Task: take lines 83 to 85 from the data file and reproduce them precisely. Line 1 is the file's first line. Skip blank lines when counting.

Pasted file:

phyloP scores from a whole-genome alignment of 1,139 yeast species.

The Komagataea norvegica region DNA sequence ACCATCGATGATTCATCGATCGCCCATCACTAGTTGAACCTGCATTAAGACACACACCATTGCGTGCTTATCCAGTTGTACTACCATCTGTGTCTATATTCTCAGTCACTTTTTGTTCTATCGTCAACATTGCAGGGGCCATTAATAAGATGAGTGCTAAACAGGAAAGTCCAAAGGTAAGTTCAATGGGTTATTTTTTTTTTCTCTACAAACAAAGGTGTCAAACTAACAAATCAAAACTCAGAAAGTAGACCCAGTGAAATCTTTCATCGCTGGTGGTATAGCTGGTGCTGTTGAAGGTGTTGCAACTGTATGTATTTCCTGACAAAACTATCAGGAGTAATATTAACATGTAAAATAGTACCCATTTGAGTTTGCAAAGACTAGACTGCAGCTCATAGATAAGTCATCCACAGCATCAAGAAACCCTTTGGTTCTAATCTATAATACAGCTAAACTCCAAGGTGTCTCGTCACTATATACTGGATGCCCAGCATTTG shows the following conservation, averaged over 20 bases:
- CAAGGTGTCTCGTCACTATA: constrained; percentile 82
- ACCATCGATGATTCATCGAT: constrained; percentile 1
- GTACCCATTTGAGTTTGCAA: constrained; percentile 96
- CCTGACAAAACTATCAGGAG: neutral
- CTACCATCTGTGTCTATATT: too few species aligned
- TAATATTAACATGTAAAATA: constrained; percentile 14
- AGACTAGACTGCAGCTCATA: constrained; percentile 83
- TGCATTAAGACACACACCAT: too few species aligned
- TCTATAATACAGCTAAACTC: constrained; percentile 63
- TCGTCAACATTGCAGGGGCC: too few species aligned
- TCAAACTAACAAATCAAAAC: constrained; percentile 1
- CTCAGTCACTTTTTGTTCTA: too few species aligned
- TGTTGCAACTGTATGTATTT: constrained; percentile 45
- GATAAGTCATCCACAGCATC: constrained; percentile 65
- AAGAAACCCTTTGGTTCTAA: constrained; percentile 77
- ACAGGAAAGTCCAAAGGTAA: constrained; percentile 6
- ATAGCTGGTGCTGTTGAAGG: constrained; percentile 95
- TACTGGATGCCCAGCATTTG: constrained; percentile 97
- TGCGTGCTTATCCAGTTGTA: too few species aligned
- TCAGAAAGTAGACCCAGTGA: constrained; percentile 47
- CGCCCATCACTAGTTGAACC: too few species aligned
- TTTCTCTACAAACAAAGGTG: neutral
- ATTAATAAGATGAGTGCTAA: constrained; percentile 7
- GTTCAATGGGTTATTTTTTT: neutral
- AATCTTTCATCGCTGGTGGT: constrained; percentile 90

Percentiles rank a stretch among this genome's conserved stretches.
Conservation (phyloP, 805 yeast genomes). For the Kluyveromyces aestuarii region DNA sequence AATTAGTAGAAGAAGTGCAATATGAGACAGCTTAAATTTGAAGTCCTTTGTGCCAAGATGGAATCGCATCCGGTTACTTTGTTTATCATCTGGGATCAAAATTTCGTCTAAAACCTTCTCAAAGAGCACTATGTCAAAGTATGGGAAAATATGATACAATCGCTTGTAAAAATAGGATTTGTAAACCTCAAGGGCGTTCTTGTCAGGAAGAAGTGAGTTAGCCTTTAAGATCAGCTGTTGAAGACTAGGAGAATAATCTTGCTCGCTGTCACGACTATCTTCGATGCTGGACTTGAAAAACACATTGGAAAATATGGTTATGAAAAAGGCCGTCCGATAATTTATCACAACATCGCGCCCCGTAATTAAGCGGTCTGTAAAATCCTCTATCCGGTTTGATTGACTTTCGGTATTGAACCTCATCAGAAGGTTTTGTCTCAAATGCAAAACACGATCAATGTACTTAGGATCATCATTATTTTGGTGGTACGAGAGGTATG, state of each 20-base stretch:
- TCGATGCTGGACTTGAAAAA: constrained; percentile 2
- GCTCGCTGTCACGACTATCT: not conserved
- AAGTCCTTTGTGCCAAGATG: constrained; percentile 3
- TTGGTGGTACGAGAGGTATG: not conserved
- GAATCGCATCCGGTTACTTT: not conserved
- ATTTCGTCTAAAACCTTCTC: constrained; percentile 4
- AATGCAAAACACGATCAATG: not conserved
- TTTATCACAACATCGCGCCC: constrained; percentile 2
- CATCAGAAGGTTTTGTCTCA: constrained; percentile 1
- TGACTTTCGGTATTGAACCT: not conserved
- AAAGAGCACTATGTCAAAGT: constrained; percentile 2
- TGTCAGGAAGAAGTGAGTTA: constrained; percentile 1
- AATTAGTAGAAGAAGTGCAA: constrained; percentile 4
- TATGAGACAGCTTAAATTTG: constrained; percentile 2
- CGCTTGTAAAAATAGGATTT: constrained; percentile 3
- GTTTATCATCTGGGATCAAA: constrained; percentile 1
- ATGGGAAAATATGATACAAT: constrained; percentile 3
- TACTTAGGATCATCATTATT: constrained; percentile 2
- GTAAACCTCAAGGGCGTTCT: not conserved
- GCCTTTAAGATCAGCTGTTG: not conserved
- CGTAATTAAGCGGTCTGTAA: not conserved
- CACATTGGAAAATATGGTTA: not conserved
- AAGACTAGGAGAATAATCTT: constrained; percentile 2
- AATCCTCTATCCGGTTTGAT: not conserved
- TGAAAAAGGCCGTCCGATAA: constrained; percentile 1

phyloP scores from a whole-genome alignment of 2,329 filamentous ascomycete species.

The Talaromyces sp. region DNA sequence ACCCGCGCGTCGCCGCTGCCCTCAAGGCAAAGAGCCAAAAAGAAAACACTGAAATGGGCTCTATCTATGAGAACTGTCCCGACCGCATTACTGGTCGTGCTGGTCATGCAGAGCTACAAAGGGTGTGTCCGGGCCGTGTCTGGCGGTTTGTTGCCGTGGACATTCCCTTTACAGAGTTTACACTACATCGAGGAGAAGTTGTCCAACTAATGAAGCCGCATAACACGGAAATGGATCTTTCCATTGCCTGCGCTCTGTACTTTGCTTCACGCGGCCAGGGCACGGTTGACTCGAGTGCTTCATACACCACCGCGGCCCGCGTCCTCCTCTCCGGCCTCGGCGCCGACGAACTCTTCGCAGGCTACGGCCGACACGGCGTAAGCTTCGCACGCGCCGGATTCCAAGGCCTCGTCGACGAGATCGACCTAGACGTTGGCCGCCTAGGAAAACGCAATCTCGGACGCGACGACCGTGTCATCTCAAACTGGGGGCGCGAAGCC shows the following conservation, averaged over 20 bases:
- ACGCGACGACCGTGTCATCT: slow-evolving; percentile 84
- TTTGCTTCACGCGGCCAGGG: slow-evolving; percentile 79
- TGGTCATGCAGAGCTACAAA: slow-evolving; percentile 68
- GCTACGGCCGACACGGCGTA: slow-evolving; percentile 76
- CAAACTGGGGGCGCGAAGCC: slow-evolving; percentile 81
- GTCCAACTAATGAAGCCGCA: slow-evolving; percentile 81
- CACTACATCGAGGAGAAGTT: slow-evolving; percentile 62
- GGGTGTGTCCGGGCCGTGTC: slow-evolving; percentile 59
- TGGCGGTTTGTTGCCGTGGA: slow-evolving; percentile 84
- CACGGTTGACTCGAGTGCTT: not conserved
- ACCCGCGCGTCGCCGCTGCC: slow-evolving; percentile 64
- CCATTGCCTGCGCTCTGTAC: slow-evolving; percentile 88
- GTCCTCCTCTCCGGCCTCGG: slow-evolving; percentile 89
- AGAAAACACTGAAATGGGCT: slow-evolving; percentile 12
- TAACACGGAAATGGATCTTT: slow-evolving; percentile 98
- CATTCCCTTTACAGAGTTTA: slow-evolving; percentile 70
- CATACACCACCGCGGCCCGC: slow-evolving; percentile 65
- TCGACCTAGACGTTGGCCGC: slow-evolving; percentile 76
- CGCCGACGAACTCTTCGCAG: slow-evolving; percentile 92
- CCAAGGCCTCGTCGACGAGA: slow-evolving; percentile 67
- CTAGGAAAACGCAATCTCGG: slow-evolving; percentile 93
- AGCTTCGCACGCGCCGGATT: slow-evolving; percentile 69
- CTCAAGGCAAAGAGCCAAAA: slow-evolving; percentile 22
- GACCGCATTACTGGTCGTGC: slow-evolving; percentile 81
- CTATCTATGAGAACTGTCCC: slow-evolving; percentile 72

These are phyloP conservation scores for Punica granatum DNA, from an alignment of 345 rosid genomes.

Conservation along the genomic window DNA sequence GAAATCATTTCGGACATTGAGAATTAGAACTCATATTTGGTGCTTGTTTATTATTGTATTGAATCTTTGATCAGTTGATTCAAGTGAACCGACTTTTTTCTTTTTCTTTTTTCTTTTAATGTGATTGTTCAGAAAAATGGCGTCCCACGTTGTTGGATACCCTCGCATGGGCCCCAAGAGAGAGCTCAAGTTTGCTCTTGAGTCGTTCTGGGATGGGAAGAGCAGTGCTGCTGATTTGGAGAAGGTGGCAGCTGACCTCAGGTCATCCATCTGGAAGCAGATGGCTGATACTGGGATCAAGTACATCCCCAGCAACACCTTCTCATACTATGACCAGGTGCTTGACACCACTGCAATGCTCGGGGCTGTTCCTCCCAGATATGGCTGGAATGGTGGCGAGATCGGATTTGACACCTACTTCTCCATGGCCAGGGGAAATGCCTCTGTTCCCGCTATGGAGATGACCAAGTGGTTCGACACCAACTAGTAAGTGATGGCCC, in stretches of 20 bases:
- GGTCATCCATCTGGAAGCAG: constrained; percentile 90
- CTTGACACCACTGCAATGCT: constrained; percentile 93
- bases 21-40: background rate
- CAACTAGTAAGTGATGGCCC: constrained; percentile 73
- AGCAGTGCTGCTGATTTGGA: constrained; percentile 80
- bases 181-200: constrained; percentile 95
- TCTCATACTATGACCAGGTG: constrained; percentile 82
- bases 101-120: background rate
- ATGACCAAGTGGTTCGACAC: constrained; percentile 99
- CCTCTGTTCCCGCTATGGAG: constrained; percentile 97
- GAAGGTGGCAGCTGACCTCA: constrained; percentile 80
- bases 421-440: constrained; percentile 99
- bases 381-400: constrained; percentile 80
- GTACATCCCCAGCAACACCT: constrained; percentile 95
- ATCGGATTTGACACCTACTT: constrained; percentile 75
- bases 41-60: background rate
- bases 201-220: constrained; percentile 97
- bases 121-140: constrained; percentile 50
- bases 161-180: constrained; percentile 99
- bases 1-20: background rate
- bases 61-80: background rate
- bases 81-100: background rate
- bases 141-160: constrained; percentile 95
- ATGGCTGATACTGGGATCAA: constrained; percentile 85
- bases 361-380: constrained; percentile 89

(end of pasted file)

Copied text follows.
Conservation along the genomic window DNA sequence GAAATCATTTCGGACATTGAGAATTAGAACTCATATTTGGTGCTTGTTTATTATTGTATTGAATCTTTGATCAGTTGATTCAAGTGAACCGACTTTTTTCTTTTTCTTTTTTCTTTTAATGTGATTGTTCAGAAAAATGGCGTCCCACGTTGTTGGATACCCTCGCATGGGCCCCAAGAGAGAGCTCAAGTTTGCTCTTGAGTCGTTCTGGGATGGGAAGAGCAGTGCTGCTGATTTGGAGAAGGTGGCAGCTGACCTCAGGTCATCCATCTGGAAGCAGATGGCTGATACTGGGATCAAGTACATCCCCAGCAACACCTTCTCATACTATGACCAGGTGCTTGACACCACTGCAATGCTCGGGGCTGTTCCTCCCAGATATGGCTGGAATGGTGGCGAGATCGGATTTGACACCTACTTCTCCATGGCCAGGGGAAATGCCTCTGTTCCCGCTATGGAGATGACCAAGTGGTTCGACACCAACTAGTAAGTGATGGCCC, in stretches of 20 bases:
- GGTCATCCATCTGGAAGCAG: constrained; percentile 90
- CTTGACACCACTGCAATGCT: constrained; percentile 93